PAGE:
Light painting is like drawing onto a photograph: You can add in all sorts of shapes, write messages, or illuminate real objects simply by casting light in a certain direction. Let your imagination run wild and you can have a “photograph” of just about anything.
There are two different ways to paint with light. The first is like taking a marker and writing across the image. This is done by going into the area where the camera is aimed and shining the light back towards the camera. Keeping the light still will make a very bright spot in the photo, but moving the light creates a line. you can use any headlamp at all, but I’ve noticed this method works better when you have a very narrow light source. A tiny, powerful light, like the Princeton Tec Pilot
($10) seems to make better lines and leave fewer unintentional glowing areas in the image. If you have headlamps that shine multiple colors, see what you can come up with to use those colors to your advantage.
The second type of light painting is more like coloring in a picture. To pull this off, you shine a bright headlamp on objects in the darkness to illuminate them. It’s like using the flash on the camera, except that you have more control as to what’s lit up and what isn’t. If you want to light up the environment that your tent is in, for example, shine your light all around the tent while exposing the image. This method is also how you can show the same person twice in a photo. Shine the light on the person in one place, have the person move while the light is off, or pointed away, then shine the light on the person again in the new position. If you have an off-camera flash, you can flash it multiple times for this type of light painting.
The only rule in light painting is to hold your camera absolutely still. A good tripod will work best for this, but you could also balance the camera on some rocks, or your pack, or tie it to a sturdy tree branch if you didn’t bring a tripod. The more still your subjects can stay, the better the photo will come out—but don't be bound by that as a rule. Sometimes you can employ blur to add to the effect of the photo you're creating, like below.
Set the focus to manual, so the camera doesn’t get fussy about not being able to focus in the dark. Use the guide on the lens to guess where to focus based on how far from the camera your subjects are. For most of these examples, I had the focus at about 2 meters away.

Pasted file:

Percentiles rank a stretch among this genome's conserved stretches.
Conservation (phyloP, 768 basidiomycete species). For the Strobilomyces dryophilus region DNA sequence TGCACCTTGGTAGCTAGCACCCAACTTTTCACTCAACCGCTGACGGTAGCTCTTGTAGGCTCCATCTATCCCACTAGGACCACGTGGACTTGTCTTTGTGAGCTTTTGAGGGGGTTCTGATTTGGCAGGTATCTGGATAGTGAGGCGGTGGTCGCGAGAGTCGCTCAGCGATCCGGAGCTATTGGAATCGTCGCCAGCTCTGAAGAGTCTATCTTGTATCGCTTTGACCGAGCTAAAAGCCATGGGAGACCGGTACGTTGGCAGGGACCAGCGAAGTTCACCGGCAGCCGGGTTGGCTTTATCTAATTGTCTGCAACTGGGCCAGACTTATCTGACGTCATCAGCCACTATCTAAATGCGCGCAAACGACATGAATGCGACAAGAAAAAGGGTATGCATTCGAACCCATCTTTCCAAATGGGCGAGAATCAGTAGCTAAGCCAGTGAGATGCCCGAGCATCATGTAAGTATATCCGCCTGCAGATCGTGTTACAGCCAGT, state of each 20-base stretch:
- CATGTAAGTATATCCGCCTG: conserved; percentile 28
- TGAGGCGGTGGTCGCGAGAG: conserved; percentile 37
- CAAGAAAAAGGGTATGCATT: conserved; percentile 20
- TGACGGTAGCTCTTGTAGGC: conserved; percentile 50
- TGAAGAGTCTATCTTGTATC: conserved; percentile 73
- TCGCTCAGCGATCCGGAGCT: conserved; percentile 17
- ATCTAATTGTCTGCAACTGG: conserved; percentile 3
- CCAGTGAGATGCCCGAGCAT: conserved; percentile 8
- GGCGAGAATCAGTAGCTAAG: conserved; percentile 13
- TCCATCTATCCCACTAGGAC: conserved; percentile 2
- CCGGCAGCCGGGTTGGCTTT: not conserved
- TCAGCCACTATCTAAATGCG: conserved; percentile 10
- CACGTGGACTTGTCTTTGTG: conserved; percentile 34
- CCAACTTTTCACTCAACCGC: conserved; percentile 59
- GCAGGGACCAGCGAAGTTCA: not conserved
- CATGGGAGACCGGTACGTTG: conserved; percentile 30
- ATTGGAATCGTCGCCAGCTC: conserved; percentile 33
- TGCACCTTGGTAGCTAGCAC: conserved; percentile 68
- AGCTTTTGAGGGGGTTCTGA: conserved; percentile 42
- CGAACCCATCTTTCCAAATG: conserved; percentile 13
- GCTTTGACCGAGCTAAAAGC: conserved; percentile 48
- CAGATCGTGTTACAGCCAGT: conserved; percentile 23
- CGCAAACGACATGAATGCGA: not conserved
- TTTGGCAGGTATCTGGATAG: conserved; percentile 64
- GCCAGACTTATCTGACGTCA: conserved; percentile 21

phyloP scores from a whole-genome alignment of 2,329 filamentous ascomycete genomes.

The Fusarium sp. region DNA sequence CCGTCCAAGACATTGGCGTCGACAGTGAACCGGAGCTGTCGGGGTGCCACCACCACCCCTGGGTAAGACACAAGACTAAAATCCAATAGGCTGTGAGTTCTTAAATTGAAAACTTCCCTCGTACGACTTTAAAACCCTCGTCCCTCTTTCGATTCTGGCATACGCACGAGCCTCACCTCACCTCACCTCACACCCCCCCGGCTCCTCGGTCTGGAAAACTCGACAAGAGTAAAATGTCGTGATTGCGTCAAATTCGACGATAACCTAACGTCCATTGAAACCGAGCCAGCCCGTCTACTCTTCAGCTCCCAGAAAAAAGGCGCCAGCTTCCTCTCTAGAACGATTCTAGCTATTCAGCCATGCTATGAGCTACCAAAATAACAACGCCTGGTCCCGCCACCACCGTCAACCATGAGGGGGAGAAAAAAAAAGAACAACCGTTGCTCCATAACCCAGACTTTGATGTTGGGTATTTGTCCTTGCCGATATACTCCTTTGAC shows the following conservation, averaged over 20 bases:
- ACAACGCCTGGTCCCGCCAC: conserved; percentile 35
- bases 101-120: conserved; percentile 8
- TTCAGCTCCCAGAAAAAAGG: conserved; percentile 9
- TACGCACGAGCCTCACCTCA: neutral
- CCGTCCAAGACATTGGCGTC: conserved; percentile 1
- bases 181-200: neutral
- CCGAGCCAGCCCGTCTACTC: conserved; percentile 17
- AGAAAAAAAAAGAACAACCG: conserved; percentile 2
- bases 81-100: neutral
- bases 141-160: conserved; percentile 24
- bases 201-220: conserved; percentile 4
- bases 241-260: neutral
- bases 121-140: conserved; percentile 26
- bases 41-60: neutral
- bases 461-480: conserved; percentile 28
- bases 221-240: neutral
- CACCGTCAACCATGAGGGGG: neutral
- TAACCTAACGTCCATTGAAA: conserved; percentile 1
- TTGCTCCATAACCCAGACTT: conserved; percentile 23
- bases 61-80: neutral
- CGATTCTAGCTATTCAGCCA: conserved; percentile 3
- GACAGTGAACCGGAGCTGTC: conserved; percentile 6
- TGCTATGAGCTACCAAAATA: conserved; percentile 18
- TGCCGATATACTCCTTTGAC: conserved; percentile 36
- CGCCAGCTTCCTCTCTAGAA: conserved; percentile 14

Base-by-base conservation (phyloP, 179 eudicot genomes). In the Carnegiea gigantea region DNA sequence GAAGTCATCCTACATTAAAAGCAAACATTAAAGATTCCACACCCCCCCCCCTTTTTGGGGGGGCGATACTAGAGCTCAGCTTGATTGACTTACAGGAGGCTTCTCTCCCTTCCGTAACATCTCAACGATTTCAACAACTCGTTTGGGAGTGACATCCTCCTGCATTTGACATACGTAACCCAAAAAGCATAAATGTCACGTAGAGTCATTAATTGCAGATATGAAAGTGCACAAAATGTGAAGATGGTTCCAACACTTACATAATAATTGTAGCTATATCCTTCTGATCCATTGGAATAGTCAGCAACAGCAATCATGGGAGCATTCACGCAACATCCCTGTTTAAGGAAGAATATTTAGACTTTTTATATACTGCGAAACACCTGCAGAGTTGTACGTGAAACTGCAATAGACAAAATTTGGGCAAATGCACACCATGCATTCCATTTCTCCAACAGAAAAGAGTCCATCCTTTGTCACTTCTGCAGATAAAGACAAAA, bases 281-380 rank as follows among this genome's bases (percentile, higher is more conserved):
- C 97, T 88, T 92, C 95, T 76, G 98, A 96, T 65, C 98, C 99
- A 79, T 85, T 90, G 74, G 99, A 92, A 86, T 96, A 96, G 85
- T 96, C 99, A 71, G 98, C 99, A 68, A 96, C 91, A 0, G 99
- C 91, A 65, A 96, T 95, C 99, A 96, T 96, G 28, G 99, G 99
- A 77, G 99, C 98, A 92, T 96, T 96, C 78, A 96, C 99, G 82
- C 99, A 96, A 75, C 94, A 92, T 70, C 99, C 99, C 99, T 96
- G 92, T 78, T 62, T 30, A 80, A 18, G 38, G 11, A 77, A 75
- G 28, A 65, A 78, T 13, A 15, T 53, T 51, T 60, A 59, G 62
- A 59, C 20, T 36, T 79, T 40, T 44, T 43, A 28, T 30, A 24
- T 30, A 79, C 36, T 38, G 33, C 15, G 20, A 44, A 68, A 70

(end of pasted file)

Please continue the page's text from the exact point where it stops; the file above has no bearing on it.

Everything else is trial and error. Exposure length is based on how quickly you can draw, or how detailed your light painting is going to be. Take a guess, do a first version, and if you run out of time, try a little longer. It’ll probably take a few tries to get the drawing right, too.
You can adjust your aperture depending on how much ambient light you want to allow into the frame. After dark, it won't make much difference, but if you're light painting at sunset and there's still some visible sky, decide how light or dark you want that to be in the image by adjusting your aperture size.
For ISO you’ll want it sensitive enough to pick up on the headlamp’s light. Noise is probably not too big a concern because these aren’t the type of photos you print large and frame. They’re more likely to be viewed small and posted on Facebook—at least for the playful images you make around camp. Maybe you'll eventually get to be an expert and make really beautiful light painting pieces like Travis Ramos of Fuse-Photographic
or Ben Fullerton of Fullerton Images
. Check out those links to see how magical light painting can become.
Light painting in camp works best when you have a few people to play along. I’ve usually had one person press the shutter button, someone else in the picture as the subject and someone else as the person doing the light painting. You could do it all yourself if you’re quick, but large groups really gets the creativity flowing.
Try these ideas on your next trip (or in your living room with the lights off if you can’t wait that long):
-Walking an imaginary dog
-Riding a motorcycle
-Holding a fairy
-Hugging a dinosaur
-Writing the name of the place you’re in
Let’s see what kind of masterpieces you come up with. Post them to our Facebook wall, or send them to ReaderPhotos@backpacker.com with the subject line “Light Painting”—we'll feature the best in photo gallery if we get enough good ones.
Images by Genny Fullerton, Fullerton Images, and Fuse Photographic